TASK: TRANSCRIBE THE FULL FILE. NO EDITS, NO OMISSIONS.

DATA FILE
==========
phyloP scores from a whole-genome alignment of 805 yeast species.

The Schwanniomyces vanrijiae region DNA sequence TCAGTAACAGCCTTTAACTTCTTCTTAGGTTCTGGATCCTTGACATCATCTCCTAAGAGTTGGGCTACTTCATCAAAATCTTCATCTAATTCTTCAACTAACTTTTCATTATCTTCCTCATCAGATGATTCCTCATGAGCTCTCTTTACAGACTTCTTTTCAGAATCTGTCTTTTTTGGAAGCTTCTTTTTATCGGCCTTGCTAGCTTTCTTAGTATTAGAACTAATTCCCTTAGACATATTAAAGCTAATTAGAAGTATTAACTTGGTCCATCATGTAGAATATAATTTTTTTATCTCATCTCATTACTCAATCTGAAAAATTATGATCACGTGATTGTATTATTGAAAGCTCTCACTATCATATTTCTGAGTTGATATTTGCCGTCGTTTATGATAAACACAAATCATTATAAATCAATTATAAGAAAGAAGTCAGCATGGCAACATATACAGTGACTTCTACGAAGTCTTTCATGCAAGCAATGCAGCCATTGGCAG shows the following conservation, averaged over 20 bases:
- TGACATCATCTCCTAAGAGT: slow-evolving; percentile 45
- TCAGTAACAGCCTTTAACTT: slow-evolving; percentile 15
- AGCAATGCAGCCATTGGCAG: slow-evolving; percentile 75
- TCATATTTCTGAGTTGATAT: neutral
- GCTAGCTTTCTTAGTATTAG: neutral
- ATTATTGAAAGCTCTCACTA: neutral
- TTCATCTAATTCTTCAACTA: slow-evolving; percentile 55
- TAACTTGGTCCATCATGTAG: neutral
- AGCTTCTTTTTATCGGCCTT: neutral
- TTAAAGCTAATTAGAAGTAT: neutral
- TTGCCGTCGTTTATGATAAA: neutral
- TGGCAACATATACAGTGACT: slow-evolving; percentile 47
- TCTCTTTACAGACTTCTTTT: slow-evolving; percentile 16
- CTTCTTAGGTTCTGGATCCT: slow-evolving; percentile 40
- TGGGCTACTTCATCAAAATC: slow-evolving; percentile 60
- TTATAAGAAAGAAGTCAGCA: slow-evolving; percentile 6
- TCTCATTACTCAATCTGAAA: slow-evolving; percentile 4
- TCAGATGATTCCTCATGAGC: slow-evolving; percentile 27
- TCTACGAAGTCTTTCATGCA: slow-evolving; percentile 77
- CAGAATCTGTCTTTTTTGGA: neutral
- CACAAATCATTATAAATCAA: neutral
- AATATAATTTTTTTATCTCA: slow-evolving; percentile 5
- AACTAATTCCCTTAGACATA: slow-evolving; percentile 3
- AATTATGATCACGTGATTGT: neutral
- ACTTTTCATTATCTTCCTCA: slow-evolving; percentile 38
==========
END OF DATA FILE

phyloP scores from a whole-genome alignment of 805 yeast species.

The Schwanniomyces vanrijiae region DNA sequence TCAGTAACAGCCTTTAACTTCTTCTTAGGTTCTGGATCCTTGACATCATCTCCTAAGAGTTGGGCTACTTCATCAAAATCTTCATCTAATTCTTCAACTAACTTTTCATTATCTTCCTCATCAGATGATTCCTCATGAGCTCTCTTTACAGACTTCTTTTCAGAATCTGTCTTTTTTGGAAGCTTCTTTTTATCGGCCTTGCTAGCTTTCTTAGTATTAGAACTAATTCCCTTAGACATATTAAAGCTAATTAGAAGTATTAACTTGGTCCATCATGTAGAATATAATTTTTTTATCTCATCTCATTACTCAATCTGAAAAATTATGATCACGTGATTGTATTATTGAAAGCTCTCACTATCATATTTCTGAGTTGATATTTGCCGTCGTTTATGATAAACACAAATCATTATAAATCAATTATAAGAAAGAAGTCAGCATGGCAACATATACAGTGACTTCTACGAAGTCTTTCATGCAAGCAATGCAGCCATTGGCAG shows the following conservation, averaged over 20 bases:
- TGACATCATCTCCTAAGAGT: slow-evolving; percentile 45
- TCAGTAACAGCCTTTAACTT: slow-evolving; percentile 15
- AGCAATGCAGCCATTGGCAG: slow-evolving; percentile 75
- TCATATTTCTGAGTTGATAT: neutral
- GCTAGCTTTCTTAGTATTAG: neutral
- ATTATTGAAAGCTCTCACTA: neutral
- TTCATCTAATTCTTCAACTA: slow-evolving; percentile 55
- TAACTTGGTCCATCATGTAG: neutral
- AGCTTCTTTTTATCGGCCTT: neutral
- TTAAAGCTAATTAGAAGTAT: neutral
- TTGCCGTCGTTTATGATAAA: neutral
- TGGCAACATATACAGTGACT: slow-evolving; percentile 47
- TCTCTTTACAGACTTCTTTT: slow-evolving; percentile 16
- CTTCTTAGGTTCTGGATCCT: slow-evolving; percentile 40
- TGGGCTACTTCATCAAAATC: slow-evolving; percentile 60
- TTATAAGAAAGAAGTCAGCA: slow-evolving; percentile 6
- TCTCATTACTCAATCTGAAA: slow-evolving; percentile 4
- TCAGATGATTCCTCATGAGC: slow-evolving; percentile 27
- TCTACGAAGTCTTTCATGCA: slow-evolving; percentile 77
- CAGAATCTGTCTTTTTTGGA: neutral
- CACAAATCATTATAAATCAA: neutral
- AATATAATTTTTTTATCTCA: slow-evolving; percentile 5
- AACTAATTCCCTTAGACATA: slow-evolving; percentile 3
- AATTATGATCACGTGATTGT: neutral
- ACTTTTCATTATCTTCCTCA: slow-evolving; percentile 38